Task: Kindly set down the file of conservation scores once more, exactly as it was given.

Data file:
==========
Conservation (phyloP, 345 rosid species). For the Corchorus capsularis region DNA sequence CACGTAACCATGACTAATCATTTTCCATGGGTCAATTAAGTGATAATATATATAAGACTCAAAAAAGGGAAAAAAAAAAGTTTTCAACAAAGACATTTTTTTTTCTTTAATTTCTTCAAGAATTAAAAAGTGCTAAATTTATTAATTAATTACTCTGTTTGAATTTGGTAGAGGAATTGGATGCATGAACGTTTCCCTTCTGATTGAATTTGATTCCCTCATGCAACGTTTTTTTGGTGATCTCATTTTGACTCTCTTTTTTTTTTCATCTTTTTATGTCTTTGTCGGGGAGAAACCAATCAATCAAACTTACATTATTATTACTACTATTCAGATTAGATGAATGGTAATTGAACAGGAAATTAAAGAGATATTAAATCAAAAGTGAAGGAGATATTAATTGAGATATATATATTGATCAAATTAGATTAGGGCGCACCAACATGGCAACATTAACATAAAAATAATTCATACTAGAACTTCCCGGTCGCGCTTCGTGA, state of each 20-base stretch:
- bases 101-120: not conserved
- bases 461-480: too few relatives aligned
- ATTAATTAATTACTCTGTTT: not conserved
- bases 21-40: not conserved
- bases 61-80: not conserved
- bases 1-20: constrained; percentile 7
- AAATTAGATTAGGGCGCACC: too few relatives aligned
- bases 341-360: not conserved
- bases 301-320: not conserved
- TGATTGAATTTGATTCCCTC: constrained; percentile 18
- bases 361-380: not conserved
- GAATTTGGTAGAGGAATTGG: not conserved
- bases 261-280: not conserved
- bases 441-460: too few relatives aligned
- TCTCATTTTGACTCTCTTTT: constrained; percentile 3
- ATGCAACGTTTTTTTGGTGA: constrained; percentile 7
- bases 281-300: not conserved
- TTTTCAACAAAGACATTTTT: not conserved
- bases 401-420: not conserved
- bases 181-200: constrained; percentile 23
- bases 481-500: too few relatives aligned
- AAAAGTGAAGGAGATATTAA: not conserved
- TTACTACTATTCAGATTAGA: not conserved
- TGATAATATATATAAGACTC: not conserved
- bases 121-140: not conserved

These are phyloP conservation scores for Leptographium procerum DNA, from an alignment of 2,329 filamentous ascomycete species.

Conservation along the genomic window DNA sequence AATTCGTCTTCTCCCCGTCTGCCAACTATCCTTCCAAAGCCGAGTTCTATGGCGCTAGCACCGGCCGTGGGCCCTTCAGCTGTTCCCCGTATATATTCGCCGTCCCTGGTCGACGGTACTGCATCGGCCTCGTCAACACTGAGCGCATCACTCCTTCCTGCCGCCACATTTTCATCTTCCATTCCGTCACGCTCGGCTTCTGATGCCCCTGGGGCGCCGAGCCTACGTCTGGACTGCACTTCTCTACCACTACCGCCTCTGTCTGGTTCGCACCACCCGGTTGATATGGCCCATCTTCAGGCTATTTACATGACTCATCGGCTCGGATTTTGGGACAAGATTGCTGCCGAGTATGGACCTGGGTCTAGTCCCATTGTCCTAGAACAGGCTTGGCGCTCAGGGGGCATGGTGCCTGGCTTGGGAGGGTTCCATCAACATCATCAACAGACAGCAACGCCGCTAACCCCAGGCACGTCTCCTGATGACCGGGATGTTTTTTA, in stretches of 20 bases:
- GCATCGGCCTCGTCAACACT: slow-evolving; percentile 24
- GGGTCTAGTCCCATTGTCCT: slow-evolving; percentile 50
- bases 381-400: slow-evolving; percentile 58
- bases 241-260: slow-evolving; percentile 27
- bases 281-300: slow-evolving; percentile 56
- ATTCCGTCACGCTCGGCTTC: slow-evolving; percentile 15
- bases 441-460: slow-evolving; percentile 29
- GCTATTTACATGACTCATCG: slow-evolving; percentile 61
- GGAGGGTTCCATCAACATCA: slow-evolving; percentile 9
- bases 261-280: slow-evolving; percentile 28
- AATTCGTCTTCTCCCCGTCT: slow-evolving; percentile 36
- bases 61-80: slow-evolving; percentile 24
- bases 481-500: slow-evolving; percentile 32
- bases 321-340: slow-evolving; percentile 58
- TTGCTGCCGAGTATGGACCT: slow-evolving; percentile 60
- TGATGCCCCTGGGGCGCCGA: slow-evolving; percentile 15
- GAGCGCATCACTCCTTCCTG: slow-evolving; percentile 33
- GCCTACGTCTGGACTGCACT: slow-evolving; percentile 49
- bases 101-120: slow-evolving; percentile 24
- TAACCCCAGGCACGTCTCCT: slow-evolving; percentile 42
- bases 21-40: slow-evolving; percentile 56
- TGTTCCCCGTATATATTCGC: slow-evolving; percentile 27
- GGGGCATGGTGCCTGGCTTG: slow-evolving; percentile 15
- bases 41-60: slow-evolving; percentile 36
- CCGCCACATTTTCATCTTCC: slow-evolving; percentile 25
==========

Conservation (phyloP, 345 rosid species). For the Corchorus capsularis region DNA sequence CACGTAACCATGACTAATCATTTTCCATGGGTCAATTAAGTGATAATATATATAAGACTCAAAAAAGGGAAAAAAAAAAGTTTTCAACAAAGACATTTTTTTTTCTTTAATTTCTTCAAGAATTAAAAAGTGCTAAATTTATTAATTAATTACTCTGTTTGAATTTGGTAGAGGAATTGGATGCATGAACGTTTCCCTTCTGATTGAATTTGATTCCCTCATGCAACGTTTTTTTGGTGATCTCATTTTGACTCTCTTTTTTTTTTCATCTTTTTATGTCTTTGTCGGGGAGAAACCAATCAATCAAACTTACATTATTATTACTACTATTCAGATTAGATGAATGGTAATTGAACAGGAAATTAAAGAGATATTAAATCAAAAGTGAAGGAGATATTAATTGAGATATATATATTGATCAAATTAGATTAGGGCGCACCAACATGGCAACATTAACATAAAAATAATTCATACTAGAACTTCCCGGTCGCGCTTCGTGA, state of each 20-base stretch:
- bases 101-120: not conserved
- bases 461-480: too few relatives aligned
- ATTAATTAATTACTCTGTTT: not conserved
- bases 21-40: not conserved
- bases 61-80: not conserved
- bases 1-20: constrained; percentile 7
- AAATTAGATTAGGGCGCACC: too few relatives aligned
- bases 341-360: not conserved
- bases 301-320: not conserved
- TGATTGAATTTGATTCCCTC: constrained; percentile 18
- bases 361-380: not conserved
- GAATTTGGTAGAGGAATTGG: not conserved
- bases 261-280: not conserved
- bases 441-460: too few relatives aligned
- TCTCATTTTGACTCTCTTTT: constrained; percentile 3
- ATGCAACGTTTTTTTGGTGA: constrained; percentile 7
- bases 281-300: not conserved
- TTTTCAACAAAGACATTTTT: not conserved
- bases 401-420: not conserved
- bases 181-200: constrained; percentile 23
- bases 481-500: too few relatives aligned
- AAAAGTGAAGGAGATATTAA: not conserved
- TTACTACTATTCAGATTAGA: not conserved
- TGATAATATATATAAGACTC: not conserved
- bases 121-140: not conserved

These are phyloP conservation scores for Leptographium procerum DNA, from an alignment of 2,329 filamentous ascomycete species.

Conservation along the genomic window DNA sequence AATTCGTCTTCTCCCCGTCTGCCAACTATCCTTCCAAAGCCGAGTTCTATGGCGCTAGCACCGGCCGTGGGCCCTTCAGCTGTTCCCCGTATATATTCGCCGTCCCTGGTCGACGGTACTGCATCGGCCTCGTCAACACTGAGCGCATCACTCCTTCCTGCCGCCACATTTTCATCTTCCATTCCGTCACGCTCGGCTTCTGATGCCCCTGGGGCGCCGAGCCTACGTCTGGACTGCACTTCTCTACCACTACCGCCTCTGTCTGGTTCGCACCACCCGGTTGATATGGCCCATCTTCAGGCTATTTACATGACTCATCGGCTCGGATTTTGGGACAAGATTGCTGCCGAGTATGGACCTGGGTCTAGTCCCATTGTCCTAGAACAGGCTTGGCGCTCAGGGGGCATGGTGCCTGGCTTGGGAGGGTTCCATCAACATCATCAACAGACAGCAACGCCGCTAACCCCAGGCACGTCTCCTGATGACCGGGATGTTTTTTA, in stretches of 20 bases:
- GCATCGGCCTCGTCAACACT: slow-evolving; percentile 24
- GGGTCTAGTCCCATTGTCCT: slow-evolving; percentile 50
- bases 381-400: slow-evolving; percentile 58
- bases 241-260: slow-evolving; percentile 27
- bases 281-300: slow-evolving; percentile 56
- ATTCCGTCACGCTCGGCTTC: slow-evolving; percentile 15
- bases 441-460: slow-evolving; percentile 29
- GCTATTTACATGACTCATCG: slow-evolving; percentile 61
- GGAGGGTTCCATCAACATCA: slow-evolving; percentile 9
- bases 261-280: slow-evolving; percentile 28
- AATTCGTCTTCTCCCCGTCT: slow-evolving; percentile 36
- bases 61-80: slow-evolving; percentile 24
- bases 481-500: slow-evolving; percentile 32
- bases 321-340: slow-evolving; percentile 58
- TTGCTGCCGAGTATGGACCT: slow-evolving; percentile 60
- TGATGCCCCTGGGGCGCCGA: slow-evolving; percentile 15
- GAGCGCATCACTCCTTCCTG: slow-evolving; percentile 33
- GCCTACGTCTGGACTGCACT: slow-evolving; percentile 49
- bases 101-120: slow-evolving; percentile 24
- TAACCCCAGGCACGTCTCCT: slow-evolving; percentile 42
- bases 21-40: slow-evolving; percentile 56
- TGTTCCCCGTATATATTCGC: slow-evolving; percentile 27
- GGGGCATGGTGCCTGGCTTG: slow-evolving; percentile 15
- bases 41-60: slow-evolving; percentile 36
- CCGCCACATTTTCATCTTCC: slow-evolving; percentile 25